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Sometimes, coaches aren't satisfied with their top 10 team after getting taken to overtime by an unranked team. And sometimes, they're so unsatisfied they call for the entire team to be executed.
This was the situation Notre Dame coach Brian Kelly found himself in following his team's overtime win over Florida State on Sunday. There were plenty of highs for his team — the play of transfer quarterback Jack Coan in particular — but also plenty of things to clean up.
Kelly was apparently unhappy enough with the latter that he used his postgame interview on ESPN to casually ponder whether his team should be executed for its performance.
Brian Kelly “I’m in favor of execution, Maybe our entire team needs to be executed after tonight” pic.twitter.com/NAglEAgBQ6
— gifdsports (@gifdsports) September 6, 2021
“I’m in favor of execution, Maybe our entire team needs to be executed after tonight," Kelly said.
That is definitely not the kind of interview you see everyday.
Before some lowly Notre Dame football staffer starts looking for where you can find affordable guillotines (somehow not even available on Amazon), there is a rather important bit of context to mention here. Kelly probably wasn't saying he wants his entire team to die.
He just flubbed a line.
What Brian Kelly was actually trying to say
If there was a group that immediately understood what had happened during Kelly's interview, it was NFL observers from the 1970s.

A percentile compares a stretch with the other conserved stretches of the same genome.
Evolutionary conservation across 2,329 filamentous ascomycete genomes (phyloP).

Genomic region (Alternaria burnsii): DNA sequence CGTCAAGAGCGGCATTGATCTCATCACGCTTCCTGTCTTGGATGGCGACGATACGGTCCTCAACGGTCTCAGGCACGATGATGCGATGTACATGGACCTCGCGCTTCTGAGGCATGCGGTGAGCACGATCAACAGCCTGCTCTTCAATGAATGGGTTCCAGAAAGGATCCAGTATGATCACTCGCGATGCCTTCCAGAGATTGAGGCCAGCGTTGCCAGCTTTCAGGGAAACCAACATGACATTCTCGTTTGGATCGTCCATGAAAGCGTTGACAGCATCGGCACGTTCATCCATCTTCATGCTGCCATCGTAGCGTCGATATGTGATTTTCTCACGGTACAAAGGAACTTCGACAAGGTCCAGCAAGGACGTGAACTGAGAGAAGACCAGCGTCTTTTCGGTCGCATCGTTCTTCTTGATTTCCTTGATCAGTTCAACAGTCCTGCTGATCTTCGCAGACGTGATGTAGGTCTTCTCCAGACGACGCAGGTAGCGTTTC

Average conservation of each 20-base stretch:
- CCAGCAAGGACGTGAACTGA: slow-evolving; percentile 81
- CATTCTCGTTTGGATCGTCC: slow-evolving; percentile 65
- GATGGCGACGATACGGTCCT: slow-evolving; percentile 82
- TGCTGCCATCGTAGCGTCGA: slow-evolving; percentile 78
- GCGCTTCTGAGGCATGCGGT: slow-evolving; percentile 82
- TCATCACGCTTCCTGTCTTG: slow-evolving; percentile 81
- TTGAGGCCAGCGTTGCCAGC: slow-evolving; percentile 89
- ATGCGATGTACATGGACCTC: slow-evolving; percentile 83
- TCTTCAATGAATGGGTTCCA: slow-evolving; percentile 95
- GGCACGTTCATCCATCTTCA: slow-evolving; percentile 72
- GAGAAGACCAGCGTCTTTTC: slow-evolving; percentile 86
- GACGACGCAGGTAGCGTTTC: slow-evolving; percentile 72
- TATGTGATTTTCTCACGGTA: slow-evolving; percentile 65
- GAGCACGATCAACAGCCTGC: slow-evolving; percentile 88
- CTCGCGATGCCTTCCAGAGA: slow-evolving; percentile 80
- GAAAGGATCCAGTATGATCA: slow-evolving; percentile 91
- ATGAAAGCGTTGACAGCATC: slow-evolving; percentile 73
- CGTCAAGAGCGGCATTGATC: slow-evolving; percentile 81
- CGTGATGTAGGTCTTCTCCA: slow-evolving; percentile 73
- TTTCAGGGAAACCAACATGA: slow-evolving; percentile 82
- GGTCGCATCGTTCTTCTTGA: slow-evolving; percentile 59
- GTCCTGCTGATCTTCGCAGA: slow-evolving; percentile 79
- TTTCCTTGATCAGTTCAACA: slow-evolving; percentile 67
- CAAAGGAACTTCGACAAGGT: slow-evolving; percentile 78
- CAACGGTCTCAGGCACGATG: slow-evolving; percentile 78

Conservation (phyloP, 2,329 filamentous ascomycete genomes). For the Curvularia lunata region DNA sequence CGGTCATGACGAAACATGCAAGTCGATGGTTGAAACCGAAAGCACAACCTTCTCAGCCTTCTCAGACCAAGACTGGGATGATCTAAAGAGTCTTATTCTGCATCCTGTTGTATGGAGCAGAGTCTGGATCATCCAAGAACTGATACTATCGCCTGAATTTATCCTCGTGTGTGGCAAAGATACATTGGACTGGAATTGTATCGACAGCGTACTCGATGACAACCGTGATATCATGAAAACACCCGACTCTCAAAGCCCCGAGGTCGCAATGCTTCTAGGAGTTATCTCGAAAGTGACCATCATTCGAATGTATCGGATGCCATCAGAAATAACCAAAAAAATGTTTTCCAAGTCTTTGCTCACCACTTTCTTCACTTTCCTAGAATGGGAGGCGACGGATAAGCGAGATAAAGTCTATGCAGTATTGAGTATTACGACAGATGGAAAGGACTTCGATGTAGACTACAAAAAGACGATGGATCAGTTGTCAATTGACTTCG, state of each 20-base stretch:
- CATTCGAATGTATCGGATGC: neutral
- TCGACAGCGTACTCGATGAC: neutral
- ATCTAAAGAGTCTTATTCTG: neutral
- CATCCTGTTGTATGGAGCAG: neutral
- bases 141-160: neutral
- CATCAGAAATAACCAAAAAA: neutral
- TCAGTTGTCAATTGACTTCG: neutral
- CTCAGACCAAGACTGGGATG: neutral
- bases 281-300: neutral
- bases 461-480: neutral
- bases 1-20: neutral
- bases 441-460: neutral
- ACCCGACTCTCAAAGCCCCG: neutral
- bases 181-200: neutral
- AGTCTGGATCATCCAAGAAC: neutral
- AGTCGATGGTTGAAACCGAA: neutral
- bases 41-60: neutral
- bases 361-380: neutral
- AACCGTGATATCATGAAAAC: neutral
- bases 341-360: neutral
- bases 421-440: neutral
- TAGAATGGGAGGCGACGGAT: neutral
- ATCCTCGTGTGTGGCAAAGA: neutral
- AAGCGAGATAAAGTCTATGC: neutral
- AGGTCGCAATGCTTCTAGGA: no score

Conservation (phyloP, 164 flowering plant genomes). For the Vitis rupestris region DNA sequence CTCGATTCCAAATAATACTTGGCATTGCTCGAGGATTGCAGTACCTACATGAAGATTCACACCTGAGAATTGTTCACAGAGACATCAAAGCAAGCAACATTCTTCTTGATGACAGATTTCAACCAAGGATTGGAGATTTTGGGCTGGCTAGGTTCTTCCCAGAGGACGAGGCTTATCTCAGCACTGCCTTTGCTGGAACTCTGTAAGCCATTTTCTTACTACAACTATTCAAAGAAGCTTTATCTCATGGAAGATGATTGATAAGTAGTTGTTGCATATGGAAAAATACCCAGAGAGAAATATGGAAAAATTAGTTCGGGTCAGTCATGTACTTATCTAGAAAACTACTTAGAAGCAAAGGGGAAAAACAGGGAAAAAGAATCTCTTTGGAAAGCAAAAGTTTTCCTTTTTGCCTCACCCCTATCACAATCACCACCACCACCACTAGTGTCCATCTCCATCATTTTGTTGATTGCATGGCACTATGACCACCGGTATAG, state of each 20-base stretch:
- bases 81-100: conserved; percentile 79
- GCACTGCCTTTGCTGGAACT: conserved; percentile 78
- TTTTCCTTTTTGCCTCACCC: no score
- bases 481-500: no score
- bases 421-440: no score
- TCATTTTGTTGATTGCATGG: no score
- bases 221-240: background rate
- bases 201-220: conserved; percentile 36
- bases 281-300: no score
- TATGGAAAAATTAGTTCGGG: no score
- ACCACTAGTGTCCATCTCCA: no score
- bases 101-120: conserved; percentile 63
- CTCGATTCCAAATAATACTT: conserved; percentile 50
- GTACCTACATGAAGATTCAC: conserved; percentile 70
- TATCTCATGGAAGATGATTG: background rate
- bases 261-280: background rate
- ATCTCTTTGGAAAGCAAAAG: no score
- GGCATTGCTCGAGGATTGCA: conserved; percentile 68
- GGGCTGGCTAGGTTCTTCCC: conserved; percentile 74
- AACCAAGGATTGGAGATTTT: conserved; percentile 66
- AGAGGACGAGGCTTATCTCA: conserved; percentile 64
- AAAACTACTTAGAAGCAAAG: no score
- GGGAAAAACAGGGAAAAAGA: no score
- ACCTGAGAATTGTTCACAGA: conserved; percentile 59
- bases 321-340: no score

That is a group who would be familiar with John McKay, the original coach of the Tampa Bay Buccaneers who was famous for his quips. One such quip, of which there is no surviving video, went a little something like this:
"What do you think of your team's execution?"
"I'm in favor of it."
That line is what Kelly had in mind as he delivered a very sweaty interview with ESPN's Katie George. He was just missing the setup, a notoriously important component of a one-liner, and decided to forge on ahead with his own.
Kelly confirmed this was the case in his postgame news conference with other reporters, though he questionably claimed the joke didn't land because of its audience's lack of humor rather than his own, well, execution.
“I was stealing one of his old quotes and being funny. I guess nobody likes to be funny anymore. So yeah, if you want to take me to town on that, please do.” (I will stress that Kelly was as loose/lighthearted as possible while saying all of this at the podium.)
— Matt Fortuna (@Matt_Fortuna) September 6, 2021
That backstory didn't stop a certain Wikipedia editor from going to work, though.
*checks Brian Kelly's Wikipedia page, sees update* pic.twitter.com/dLXCtpZZx6
— Ben Baby (@Ben_Baby) September 6, 2021
Notre Dame's rivals at USC, McKay's employer before the Buccaneers, got in their own dig.
— USC Trojans (@USC_Athletics) September 6, 2021
Some observers also didn't think the joke was a good idea, even if it was successfully delivered, considering Kelly has had a student die at one of his practices at Notre Dame.
Thankfully, the reference has been successfully deployed in more deft hands, such as those of Dallas Mavericks coach Rick Carlisle.